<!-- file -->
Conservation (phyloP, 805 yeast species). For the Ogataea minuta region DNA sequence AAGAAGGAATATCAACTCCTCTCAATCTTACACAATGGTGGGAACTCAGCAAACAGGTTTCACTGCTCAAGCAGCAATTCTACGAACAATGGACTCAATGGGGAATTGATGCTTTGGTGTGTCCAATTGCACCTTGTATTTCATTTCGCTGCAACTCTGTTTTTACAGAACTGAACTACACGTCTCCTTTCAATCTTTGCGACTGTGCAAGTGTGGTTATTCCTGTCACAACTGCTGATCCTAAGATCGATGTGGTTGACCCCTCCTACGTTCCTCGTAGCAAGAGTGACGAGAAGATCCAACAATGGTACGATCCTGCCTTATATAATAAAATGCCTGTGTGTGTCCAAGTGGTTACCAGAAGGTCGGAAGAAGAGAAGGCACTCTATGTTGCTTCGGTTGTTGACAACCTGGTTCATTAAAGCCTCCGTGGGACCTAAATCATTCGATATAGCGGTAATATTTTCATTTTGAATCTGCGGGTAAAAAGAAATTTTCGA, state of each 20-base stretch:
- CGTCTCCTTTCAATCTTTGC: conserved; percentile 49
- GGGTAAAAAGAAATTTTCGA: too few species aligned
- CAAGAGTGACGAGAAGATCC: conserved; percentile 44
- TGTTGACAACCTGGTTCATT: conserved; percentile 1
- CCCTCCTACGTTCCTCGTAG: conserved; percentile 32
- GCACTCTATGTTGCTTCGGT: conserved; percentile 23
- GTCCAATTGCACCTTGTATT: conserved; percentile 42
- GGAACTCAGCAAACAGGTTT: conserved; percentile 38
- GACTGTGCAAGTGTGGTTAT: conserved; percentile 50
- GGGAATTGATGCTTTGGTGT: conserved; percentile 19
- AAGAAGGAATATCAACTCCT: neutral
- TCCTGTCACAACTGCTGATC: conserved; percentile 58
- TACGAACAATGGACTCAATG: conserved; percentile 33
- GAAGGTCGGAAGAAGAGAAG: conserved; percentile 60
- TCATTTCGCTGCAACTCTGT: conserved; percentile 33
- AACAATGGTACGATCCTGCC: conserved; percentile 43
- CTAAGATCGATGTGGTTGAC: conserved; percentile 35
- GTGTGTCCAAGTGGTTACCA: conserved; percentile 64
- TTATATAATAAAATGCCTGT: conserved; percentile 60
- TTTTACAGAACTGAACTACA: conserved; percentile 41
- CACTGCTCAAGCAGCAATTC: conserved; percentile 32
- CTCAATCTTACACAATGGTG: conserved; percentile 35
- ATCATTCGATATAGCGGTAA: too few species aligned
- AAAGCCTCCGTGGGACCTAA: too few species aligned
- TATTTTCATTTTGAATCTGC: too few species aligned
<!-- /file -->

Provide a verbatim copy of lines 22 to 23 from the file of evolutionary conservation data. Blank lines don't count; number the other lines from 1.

- CACTGCTCAAGCAGCAATTC: conserved; percentile 32
- CTCAATCTTACACAATGGTG: conserved; percentile 35